08/10/2017 2:06PM

Grand Jete tries to prove Grade 1 mettle in Beverly D. Stakes

Bill Denver/Equi-Photo
Grand Jete is 3 for 3 in 2017 and will get her first Grade 1 test in Saturday's Beverly D. Stakes.

ARLINGTON HEIGHTS, Ill. – Chad Brown these days often finds that his strongest competition in filly-and-mare turf stakes comes from Chad Brown.

Take Arlington’s Beverly D., which Brown can win Saturday for the third year in a row and the fourth time overall. Brown, who won this race with Sea Calisi last year, Watsdachances in 2015, and Stacelita in 2011, has three of the 10 entrants – Grand Jete, Dacita, and Rainha Da Bateria.

But in this Beverly D., there are several challengers coming from outside the house of Brown.

Hawksmoor, Rain Goddess, and, in particular, Dona Bruja look capable of relegating Brown to a Beverly D. silver medal this year.

The rest of the field is not hopeless either, with Prado’s Sweet Ride, Kitten’s Roar, Zipessa, and Sarandia all solid graded-stakes-level horses.

The 1 3/16-mile Beverly D. is carded as race 10 with a scheduled post time of 5:35 Central. It’s a Breeders’ Cup Challenge Win and You’re In race, giving the winner a fees-paid entry into the BC Filly and Mare Turf.

At 4-1, Dacita is the shortest price on the Arlington morning line among the Brown trio, but Grand Jete has greater upside.

A 4-year-old Juddmonte Farms homebred, Grand Jete during an eight-start 2016 campaign in France for trainer David Smaga never even sniffed a group-level stakes race. She has looked like a different horse racing on Lasix and in America this year. Grand Jete is 3 for 3 in 2017, with wins in Keeneland and Belmont allowance races and in the Grade 3 Eatontown at Monmouth. Those are far from world-class affairs, but Grand Jete is best appreciated visually. She relaxes beautifully for her rider – Joel Rosario on Saturday – and blasts home ferociously.

“A tremendous turn of foot, and she acts like she’s a Grade 1-level horse,” said Brown, who runs Grand Jete farther than 1 1/16 miles for the first time this year.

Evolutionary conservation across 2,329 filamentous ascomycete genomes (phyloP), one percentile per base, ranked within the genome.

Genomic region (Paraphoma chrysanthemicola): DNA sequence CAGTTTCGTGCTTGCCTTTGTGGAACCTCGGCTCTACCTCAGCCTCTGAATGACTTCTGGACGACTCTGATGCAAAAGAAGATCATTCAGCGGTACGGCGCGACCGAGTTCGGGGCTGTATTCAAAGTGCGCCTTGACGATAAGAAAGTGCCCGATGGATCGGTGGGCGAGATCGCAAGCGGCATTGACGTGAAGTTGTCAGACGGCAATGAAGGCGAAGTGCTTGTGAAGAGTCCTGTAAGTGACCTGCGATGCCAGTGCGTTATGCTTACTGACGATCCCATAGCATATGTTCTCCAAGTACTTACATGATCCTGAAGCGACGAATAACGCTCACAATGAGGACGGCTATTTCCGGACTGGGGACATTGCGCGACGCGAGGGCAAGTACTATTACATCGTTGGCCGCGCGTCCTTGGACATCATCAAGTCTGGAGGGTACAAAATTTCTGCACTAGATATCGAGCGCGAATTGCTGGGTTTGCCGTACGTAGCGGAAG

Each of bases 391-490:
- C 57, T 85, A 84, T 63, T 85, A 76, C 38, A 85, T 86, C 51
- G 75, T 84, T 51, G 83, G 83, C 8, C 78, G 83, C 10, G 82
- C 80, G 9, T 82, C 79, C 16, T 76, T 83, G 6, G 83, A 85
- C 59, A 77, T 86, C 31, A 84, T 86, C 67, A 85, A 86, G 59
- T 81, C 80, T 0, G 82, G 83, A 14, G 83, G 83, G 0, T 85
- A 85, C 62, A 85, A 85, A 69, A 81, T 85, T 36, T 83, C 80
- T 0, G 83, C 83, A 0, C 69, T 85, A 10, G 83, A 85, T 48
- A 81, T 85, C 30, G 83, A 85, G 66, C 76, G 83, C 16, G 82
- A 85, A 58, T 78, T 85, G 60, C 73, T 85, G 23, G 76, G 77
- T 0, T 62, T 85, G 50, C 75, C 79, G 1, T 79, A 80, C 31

“The distance is a question, but the filly sure moves like a horse that will get the added ground,” said Brown, who thinks enough of Grand Jete to have matched her as a workout partner with the likes of Antonoe and Time Test.

As fast as Grand Jete finishes, Dona Bruja might pack a stronger late punch. She showed as much in winning the Mint Julep Handicap at Churchill Downs in her first start since being imported from Argentina, and even more so at Arlington in the Modesty Handicap last month.

There, Dona Bruja went from fifth by several lengths at the top of the stretch all the way to the lead at the furlong pole with jockey Dylan Cannon sitting still. The race was over before Cannon even had asked his horse for run, with Dona Bruja flying her last 1 1/2 furlongs in less than 17 seconds.

“She looks fantastic, and she’s training great,” said trainer Ignacio Correas, who, like Dona Bruja, is a native of Argentina. “Now we’ll see if she has the class to beat these horses.”

Dacita, a 6-year-old on Northern Hemisphere time, also began her career in South America, racing in Chile, before being imported and turned over to Brown. The fast-ground specialist beat champion Tepin in the Ballston Spa two summers ago at Saratoga and won the Grade 1 Diana there last year. She has potential excuses for two losses this year (wet turf in the Beaugay, a slow pace in the New York) but might not be quite the same horse as a year ago.

“She’s shown me signs that she’s the same, but not consistently throughout the season so far,” said Brown. “I think that she still has that good race in her.”

Rainha Da Bateria seeks her first Grade 1 win and will be held up for one late run that probably will fall short, especially if the Beverly D. pace is modest. But her owner, Roy and Gretchen Jackson’s Lael Stables, also has a front-running contender in Hawksmoor.

Trained by Arnaud Delacour, Hawksmoor was to start in the Diana before an illness cost her a week’s training. The bug is long gone, Delacour said, and Hawksmoor could be too if she’s allowed to control the pace like she did in winning the New York Stakes by one length over Quidura, who confirmed that race’s form with a near miss in the Diana.

“I don’t think she needs to lead,” said Delacour. “Her last two races, on paper there was no pace at all. I always leave it up to the jock, especially Julien, since he’s a very good judge of pace.”

Julien Leparoux and Hawksmoor break from post 9 and should find themselves leading or getting a good pressing trip outside of Zipessa, who raced forwardly and finished third in this race a year ago.

Breaking from post 10, a deleterious draw, is Rain Goddess, who would become the second 3-year-old Beverly D. winner and the first for trainer Aidan O’Brien were she to triumph. Rain Goddess gets credit for finishing second last out in the Irish Oaks to Enable, who returned to crush Group 1 older males and become the early favorite for the Prix de l’Arc de Triomphe.

But Rain Goddess was more than five lengths behind Enable that day, is still eligible for a first-level allowance race, and has not yet shown the electric acceleration displayed by Dona Bruja and Grand Jete. She gets six pounds from those horses, but it might not be enough.